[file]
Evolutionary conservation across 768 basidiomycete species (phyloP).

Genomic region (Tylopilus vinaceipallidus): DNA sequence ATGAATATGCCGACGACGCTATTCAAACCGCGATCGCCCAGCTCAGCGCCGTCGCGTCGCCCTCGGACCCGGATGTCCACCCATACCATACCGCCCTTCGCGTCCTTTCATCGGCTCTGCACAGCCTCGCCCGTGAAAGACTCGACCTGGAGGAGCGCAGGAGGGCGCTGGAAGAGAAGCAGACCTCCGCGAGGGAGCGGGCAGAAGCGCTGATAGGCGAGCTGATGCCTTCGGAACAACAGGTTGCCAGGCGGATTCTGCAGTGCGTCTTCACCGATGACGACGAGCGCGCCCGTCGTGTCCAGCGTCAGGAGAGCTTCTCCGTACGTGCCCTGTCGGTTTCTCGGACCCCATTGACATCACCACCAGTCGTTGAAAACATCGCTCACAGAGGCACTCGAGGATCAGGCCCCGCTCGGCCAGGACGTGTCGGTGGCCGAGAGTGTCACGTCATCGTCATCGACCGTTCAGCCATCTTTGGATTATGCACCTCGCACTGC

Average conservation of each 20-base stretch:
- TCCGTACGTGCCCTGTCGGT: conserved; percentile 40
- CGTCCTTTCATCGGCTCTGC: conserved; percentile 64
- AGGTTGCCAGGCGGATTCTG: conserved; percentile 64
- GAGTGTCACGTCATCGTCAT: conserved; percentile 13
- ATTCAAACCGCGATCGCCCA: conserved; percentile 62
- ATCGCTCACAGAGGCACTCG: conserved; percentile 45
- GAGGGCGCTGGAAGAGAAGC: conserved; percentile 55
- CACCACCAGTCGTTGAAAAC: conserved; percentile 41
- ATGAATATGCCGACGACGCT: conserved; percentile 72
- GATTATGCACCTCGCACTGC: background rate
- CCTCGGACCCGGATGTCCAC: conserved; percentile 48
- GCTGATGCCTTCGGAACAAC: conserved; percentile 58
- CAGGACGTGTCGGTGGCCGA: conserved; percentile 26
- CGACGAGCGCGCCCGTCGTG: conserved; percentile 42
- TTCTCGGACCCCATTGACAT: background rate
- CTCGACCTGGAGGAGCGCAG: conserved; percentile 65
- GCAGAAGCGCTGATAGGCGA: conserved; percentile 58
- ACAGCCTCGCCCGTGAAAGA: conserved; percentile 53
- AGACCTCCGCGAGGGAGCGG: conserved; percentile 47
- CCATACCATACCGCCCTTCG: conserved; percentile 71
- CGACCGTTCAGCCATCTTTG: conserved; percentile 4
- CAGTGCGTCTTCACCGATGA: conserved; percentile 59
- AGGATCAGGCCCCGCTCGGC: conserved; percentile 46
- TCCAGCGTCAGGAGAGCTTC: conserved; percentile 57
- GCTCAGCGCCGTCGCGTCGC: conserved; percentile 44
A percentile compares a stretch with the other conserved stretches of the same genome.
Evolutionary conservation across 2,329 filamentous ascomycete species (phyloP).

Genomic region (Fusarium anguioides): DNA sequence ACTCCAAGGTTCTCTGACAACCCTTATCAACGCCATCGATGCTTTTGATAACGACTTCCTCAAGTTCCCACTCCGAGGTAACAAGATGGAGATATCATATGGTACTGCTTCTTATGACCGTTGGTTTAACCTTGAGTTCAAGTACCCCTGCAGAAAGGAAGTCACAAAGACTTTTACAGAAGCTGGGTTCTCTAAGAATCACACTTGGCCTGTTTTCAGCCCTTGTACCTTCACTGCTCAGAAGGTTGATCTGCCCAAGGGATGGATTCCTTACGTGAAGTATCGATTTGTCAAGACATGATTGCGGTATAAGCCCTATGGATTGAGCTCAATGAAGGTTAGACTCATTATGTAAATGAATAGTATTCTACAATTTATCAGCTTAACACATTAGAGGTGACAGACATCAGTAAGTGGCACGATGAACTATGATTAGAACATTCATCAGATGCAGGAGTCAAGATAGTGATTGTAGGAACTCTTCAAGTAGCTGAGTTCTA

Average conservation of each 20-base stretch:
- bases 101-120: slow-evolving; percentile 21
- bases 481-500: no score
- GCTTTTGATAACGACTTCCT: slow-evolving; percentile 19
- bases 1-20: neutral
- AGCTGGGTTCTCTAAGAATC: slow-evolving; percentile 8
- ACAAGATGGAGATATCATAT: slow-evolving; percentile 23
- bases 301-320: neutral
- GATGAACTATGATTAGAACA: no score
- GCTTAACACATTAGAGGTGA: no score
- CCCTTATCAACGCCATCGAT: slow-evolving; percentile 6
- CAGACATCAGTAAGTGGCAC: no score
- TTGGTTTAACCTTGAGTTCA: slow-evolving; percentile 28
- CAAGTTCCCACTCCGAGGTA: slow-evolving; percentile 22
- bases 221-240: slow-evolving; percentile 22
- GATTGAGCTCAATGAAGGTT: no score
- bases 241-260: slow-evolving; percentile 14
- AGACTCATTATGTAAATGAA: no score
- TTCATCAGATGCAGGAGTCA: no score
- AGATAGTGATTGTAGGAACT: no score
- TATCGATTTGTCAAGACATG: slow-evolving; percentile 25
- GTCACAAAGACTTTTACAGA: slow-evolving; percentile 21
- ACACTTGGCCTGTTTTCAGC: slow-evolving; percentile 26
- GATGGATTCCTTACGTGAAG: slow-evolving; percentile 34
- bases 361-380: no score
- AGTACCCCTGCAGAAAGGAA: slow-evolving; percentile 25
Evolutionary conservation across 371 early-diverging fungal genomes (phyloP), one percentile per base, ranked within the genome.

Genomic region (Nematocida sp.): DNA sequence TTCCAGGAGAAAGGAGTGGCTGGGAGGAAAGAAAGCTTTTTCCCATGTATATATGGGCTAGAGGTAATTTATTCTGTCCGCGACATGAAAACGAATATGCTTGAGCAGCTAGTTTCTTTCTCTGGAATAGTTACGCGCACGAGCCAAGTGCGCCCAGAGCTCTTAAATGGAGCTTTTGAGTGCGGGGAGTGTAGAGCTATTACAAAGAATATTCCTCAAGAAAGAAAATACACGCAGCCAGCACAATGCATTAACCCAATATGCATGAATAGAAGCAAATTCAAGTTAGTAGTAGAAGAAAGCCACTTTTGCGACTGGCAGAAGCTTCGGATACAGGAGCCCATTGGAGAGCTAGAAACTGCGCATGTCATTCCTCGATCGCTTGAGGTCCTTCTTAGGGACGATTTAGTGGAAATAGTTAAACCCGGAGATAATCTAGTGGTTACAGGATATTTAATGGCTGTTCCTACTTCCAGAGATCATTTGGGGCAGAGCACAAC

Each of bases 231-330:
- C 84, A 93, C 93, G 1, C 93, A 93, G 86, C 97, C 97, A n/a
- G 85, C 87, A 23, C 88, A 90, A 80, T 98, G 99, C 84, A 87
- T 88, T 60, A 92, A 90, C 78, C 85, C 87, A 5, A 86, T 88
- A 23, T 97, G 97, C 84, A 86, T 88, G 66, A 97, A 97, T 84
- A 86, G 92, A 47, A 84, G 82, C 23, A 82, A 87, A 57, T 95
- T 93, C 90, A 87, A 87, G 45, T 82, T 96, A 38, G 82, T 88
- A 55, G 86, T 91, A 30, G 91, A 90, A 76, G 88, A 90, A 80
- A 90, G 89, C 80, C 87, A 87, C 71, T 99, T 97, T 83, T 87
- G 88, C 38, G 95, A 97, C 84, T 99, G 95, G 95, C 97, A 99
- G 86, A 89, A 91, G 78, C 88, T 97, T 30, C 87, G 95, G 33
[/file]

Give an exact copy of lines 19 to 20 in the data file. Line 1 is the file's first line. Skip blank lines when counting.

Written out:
- CTCGACCTGGAGGAGCGCAG: conserved; percentile 65
- GCAGAAGCGCTGATAGGCGA: conserved; percentile 58